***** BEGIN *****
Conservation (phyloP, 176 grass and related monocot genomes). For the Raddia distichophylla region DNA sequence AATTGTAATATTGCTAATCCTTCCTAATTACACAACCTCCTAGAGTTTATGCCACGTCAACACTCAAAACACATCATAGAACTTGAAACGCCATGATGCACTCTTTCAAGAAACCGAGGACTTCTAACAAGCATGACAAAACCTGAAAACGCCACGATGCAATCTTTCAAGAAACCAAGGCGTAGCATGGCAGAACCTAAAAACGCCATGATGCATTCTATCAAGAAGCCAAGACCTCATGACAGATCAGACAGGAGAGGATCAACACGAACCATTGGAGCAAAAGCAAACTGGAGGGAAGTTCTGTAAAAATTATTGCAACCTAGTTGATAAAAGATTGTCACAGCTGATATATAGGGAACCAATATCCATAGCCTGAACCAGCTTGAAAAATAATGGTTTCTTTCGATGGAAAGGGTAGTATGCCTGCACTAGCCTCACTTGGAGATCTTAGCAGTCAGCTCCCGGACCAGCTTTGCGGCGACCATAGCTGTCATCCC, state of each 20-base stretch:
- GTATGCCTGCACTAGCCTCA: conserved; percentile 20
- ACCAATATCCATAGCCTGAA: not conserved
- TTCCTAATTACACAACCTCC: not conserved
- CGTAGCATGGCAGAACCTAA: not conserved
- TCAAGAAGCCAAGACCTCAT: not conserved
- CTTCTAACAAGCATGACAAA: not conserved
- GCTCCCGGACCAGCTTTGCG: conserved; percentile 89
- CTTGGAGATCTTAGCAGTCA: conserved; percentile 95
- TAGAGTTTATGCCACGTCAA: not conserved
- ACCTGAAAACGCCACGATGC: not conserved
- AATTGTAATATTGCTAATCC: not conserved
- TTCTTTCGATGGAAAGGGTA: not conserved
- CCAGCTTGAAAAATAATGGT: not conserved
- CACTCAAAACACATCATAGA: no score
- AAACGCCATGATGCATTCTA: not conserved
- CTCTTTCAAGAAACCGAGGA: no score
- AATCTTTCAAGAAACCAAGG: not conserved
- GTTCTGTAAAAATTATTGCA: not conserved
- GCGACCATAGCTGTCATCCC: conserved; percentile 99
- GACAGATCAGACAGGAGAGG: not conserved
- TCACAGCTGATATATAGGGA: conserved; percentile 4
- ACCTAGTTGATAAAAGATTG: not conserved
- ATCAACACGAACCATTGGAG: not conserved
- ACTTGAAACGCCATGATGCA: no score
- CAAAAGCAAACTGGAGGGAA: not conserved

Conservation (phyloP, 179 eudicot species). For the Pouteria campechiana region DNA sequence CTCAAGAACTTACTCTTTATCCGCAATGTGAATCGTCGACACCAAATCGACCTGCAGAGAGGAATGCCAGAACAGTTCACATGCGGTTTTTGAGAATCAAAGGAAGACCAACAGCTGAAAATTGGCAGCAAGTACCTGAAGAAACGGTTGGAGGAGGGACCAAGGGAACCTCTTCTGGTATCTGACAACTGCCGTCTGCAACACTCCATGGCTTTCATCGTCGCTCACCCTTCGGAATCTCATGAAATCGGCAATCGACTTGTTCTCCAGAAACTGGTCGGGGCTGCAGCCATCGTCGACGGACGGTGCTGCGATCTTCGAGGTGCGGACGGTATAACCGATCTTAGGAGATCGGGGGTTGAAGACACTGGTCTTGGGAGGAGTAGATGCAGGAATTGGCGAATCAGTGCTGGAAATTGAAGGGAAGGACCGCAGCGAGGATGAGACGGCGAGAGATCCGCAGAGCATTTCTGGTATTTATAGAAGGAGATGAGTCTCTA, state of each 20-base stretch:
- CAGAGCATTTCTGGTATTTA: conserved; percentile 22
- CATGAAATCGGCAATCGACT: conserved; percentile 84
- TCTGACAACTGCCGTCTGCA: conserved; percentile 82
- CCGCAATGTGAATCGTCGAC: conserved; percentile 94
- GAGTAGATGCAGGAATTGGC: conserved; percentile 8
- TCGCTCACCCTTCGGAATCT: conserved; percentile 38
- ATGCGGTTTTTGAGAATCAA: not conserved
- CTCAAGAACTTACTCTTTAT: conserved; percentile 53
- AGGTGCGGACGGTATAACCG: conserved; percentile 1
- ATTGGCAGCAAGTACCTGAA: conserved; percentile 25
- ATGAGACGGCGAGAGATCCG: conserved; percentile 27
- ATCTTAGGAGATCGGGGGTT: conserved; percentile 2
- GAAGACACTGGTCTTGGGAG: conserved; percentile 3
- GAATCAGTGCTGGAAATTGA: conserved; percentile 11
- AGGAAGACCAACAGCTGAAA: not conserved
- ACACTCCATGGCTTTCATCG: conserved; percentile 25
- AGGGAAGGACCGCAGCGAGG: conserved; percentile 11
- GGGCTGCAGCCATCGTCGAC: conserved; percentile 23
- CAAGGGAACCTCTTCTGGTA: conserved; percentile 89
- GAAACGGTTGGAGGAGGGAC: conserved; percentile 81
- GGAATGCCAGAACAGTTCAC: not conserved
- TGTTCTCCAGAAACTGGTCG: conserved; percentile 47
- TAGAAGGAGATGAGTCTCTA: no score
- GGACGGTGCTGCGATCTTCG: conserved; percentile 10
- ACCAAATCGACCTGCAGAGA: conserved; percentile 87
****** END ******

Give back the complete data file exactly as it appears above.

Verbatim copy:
Conservation (phyloP, 176 grass and related monocot genomes). For the Raddia distichophylla region DNA sequence AATTGTAATATTGCTAATCCTTCCTAATTACACAACCTCCTAGAGTTTATGCCACGTCAACACTCAAAACACATCATAGAACTTGAAACGCCATGATGCACTCTTTCAAGAAACCGAGGACTTCTAACAAGCATGACAAAACCTGAAAACGCCACGATGCAATCTTTCAAGAAACCAAGGCGTAGCATGGCAGAACCTAAAAACGCCATGATGCATTCTATCAAGAAGCCAAGACCTCATGACAGATCAGACAGGAGAGGATCAACACGAACCATTGGAGCAAAAGCAAACTGGAGGGAAGTTCTGTAAAAATTATTGCAACCTAGTTGATAAAAGATTGTCACAGCTGATATATAGGGAACCAATATCCATAGCCTGAACCAGCTTGAAAAATAATGGTTTCTTTCGATGGAAAGGGTAGTATGCCTGCACTAGCCTCACTTGGAGATCTTAGCAGTCAGCTCCCGGACCAGCTTTGCGGCGACCATAGCTGTCATCCC, state of each 20-base stretch:
- GTATGCCTGCACTAGCCTCA: conserved; percentile 20
- ACCAATATCCATAGCCTGAA: not conserved
- TTCCTAATTACACAACCTCC: not conserved
- CGTAGCATGGCAGAACCTAA: not conserved
- TCAAGAAGCCAAGACCTCAT: not conserved
- CTTCTAACAAGCATGACAAA: not conserved
- GCTCCCGGACCAGCTTTGCG: conserved; percentile 89
- CTTGGAGATCTTAGCAGTCA: conserved; percentile 95
- TAGAGTTTATGCCACGTCAA: not conserved
- ACCTGAAAACGCCACGATGC: not conserved
- AATTGTAATATTGCTAATCC: not conserved
- TTCTTTCGATGGAAAGGGTA: not conserved
- CCAGCTTGAAAAATAATGGT: not conserved
- CACTCAAAACACATCATAGA: no score
- AAACGCCATGATGCATTCTA: not conserved
- CTCTTTCAAGAAACCGAGGA: no score
- AATCTTTCAAGAAACCAAGG: not conserved
- GTTCTGTAAAAATTATTGCA: not conserved
- GCGACCATAGCTGTCATCCC: conserved; percentile 99
- GACAGATCAGACAGGAGAGG: not conserved
- TCACAGCTGATATATAGGGA: conserved; percentile 4
- ACCTAGTTGATAAAAGATTG: not conserved
- ATCAACACGAACCATTGGAG: not conserved
- ACTTGAAACGCCATGATGCA: no score
- CAAAAGCAAACTGGAGGGAA: not conserved

Conservation (phyloP, 179 eudicot species). For the Pouteria campechiana region DNA sequence CTCAAGAACTTACTCTTTATCCGCAATGTGAATCGTCGACACCAAATCGACCTGCAGAGAGGAATGCCAGAACAGTTCACATGCGGTTTTTGAGAATCAAAGGAAGACCAACAGCTGAAAATTGGCAGCAAGTACCTGAAGAAACGGTTGGAGGAGGGACCAAGGGAACCTCTTCTGGTATCTGACAACTGCCGTCTGCAACACTCCATGGCTTTCATCGTCGCTCACCCTTCGGAATCTCATGAAATCGGCAATCGACTTGTTCTCCAGAAACTGGTCGGGGCTGCAGCCATCGTCGACGGACGGTGCTGCGATCTTCGAGGTGCGGACGGTATAACCGATCTTAGGAGATCGGGGGTTGAAGACACTGGTCTTGGGAGGAGTAGATGCAGGAATTGGCGAATCAGTGCTGGAAATTGAAGGGAAGGACCGCAGCGAGGATGAGACGGCGAGAGATCCGCAGAGCATTTCTGGTATTTATAGAAGGAGATGAGTCTCTA, state of each 20-base stretch:
- CAGAGCATTTCTGGTATTTA: conserved; percentile 22
- CATGAAATCGGCAATCGACT: conserved; percentile 84
- TCTGACAACTGCCGTCTGCA: conserved; percentile 82
- CCGCAATGTGAATCGTCGAC: conserved; percentile 94
- GAGTAGATGCAGGAATTGGC: conserved; percentile 8
- TCGCTCACCCTTCGGAATCT: conserved; percentile 38
- ATGCGGTTTTTGAGAATCAA: not conserved
- CTCAAGAACTTACTCTTTAT: conserved; percentile 53
- AGGTGCGGACGGTATAACCG: conserved; percentile 1
- ATTGGCAGCAAGTACCTGAA: conserved; percentile 25
- ATGAGACGGCGAGAGATCCG: conserved; percentile 27
- ATCTTAGGAGATCGGGGGTT: conserved; percentile 2
- GAAGACACTGGTCTTGGGAG: conserved; percentile 3
- GAATCAGTGCTGGAAATTGA: conserved; percentile 11
- AGGAAGACCAACAGCTGAAA: not conserved
- ACACTCCATGGCTTTCATCG: conserved; percentile 25
- AGGGAAGGACCGCAGCGAGG: conserved; percentile 11
- GGGCTGCAGCCATCGTCGAC: conserved; percentile 23
- CAAGGGAACCTCTTCTGGTA: conserved; percentile 89
- GAAACGGTTGGAGGAGGGAC: conserved; percentile 81
- GGAATGCCAGAACAGTTCAC: not conserved
- TGTTCTCCAGAAACTGGTCG: conserved; percentile 47
- TAGAAGGAGATGAGTCTCTA: no score
- GGACGGTGCTGCGATCTTCG: conserved; percentile 10
- ACCAAATCGACCTGCAGAGA: conserved; percentile 87